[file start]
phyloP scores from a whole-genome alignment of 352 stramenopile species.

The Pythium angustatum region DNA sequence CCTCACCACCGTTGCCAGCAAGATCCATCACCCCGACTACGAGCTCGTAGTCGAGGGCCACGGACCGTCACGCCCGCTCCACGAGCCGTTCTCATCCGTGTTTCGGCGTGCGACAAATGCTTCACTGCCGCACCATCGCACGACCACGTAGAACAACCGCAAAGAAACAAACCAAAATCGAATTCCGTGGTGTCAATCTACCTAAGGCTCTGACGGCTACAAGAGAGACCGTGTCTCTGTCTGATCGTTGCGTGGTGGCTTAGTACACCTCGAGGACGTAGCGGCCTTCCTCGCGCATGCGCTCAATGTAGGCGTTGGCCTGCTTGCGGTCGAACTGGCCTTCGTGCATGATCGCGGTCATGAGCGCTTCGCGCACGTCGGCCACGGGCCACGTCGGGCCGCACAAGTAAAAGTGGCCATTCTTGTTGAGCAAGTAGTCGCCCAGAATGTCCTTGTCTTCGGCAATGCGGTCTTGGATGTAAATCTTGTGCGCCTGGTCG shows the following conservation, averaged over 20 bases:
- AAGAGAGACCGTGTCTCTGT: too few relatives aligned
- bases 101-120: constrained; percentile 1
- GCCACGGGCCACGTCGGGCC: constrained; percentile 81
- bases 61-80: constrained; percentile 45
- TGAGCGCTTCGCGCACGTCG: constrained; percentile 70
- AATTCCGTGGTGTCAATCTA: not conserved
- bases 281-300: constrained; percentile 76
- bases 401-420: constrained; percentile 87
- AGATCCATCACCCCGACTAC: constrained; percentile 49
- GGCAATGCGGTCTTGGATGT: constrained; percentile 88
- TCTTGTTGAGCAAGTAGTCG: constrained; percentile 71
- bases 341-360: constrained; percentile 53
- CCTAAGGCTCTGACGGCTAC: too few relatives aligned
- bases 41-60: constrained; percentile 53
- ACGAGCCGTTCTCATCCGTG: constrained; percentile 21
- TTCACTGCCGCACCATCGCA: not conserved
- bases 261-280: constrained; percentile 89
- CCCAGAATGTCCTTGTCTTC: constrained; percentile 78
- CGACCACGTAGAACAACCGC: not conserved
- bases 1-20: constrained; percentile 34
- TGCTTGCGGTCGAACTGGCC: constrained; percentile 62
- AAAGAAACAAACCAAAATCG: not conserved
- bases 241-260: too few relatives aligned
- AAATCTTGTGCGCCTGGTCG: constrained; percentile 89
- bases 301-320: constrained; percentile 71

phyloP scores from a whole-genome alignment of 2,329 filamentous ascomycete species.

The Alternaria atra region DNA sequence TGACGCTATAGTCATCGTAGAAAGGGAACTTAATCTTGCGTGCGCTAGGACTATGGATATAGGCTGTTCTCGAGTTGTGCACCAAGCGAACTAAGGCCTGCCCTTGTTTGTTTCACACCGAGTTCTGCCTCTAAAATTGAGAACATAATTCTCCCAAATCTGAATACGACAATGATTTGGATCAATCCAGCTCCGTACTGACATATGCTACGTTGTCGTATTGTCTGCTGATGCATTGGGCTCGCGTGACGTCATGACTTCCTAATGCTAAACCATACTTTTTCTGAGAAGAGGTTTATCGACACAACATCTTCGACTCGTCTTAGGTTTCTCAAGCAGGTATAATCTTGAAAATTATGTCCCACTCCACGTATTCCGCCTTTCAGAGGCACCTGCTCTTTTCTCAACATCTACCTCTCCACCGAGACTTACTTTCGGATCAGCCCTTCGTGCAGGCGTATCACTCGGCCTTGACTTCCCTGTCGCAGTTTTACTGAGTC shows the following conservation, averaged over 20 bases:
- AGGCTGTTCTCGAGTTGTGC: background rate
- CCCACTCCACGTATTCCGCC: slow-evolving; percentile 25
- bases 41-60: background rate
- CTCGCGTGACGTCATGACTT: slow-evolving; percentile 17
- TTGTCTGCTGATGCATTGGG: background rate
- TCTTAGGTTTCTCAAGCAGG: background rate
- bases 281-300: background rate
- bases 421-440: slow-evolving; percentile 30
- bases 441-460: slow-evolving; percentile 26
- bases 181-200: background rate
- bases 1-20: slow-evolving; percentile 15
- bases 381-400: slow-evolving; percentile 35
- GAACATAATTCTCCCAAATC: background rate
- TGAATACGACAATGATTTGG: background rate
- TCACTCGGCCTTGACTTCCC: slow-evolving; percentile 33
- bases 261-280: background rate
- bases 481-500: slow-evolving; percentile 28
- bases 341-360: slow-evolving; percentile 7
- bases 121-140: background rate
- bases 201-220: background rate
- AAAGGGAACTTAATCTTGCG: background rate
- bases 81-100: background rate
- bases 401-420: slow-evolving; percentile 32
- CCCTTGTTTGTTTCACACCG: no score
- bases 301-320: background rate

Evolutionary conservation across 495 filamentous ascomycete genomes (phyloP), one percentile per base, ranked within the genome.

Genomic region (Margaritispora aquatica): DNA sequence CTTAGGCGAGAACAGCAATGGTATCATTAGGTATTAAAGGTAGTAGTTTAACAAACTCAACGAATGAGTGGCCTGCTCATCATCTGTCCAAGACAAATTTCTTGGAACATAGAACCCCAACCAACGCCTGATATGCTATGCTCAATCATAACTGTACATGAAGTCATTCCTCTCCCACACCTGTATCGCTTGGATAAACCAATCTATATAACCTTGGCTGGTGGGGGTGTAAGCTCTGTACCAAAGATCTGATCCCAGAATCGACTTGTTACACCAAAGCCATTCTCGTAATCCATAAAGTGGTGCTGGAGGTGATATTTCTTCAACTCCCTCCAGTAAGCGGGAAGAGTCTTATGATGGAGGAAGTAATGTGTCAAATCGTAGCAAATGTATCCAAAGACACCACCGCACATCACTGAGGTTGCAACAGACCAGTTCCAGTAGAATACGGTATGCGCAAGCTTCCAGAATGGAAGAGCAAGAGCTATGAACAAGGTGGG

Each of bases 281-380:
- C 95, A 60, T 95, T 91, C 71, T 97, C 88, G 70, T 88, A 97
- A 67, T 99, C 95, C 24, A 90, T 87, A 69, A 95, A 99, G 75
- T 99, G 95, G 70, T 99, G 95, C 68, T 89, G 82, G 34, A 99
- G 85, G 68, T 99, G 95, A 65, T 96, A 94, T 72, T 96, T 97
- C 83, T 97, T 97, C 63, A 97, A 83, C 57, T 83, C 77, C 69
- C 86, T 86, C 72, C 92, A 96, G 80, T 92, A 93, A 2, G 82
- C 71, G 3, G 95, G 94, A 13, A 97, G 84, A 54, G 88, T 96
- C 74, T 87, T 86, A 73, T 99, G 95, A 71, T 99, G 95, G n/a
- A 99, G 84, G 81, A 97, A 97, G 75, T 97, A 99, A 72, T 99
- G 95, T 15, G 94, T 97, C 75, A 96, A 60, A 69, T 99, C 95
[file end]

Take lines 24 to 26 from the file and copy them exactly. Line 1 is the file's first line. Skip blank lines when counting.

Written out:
- AAAGAAACAAACCAAAATCG: not conserved
- bases 241-260: too few relatives aligned
- AAATCTTGTGCGCCTGGTCG: constrained; percentile 89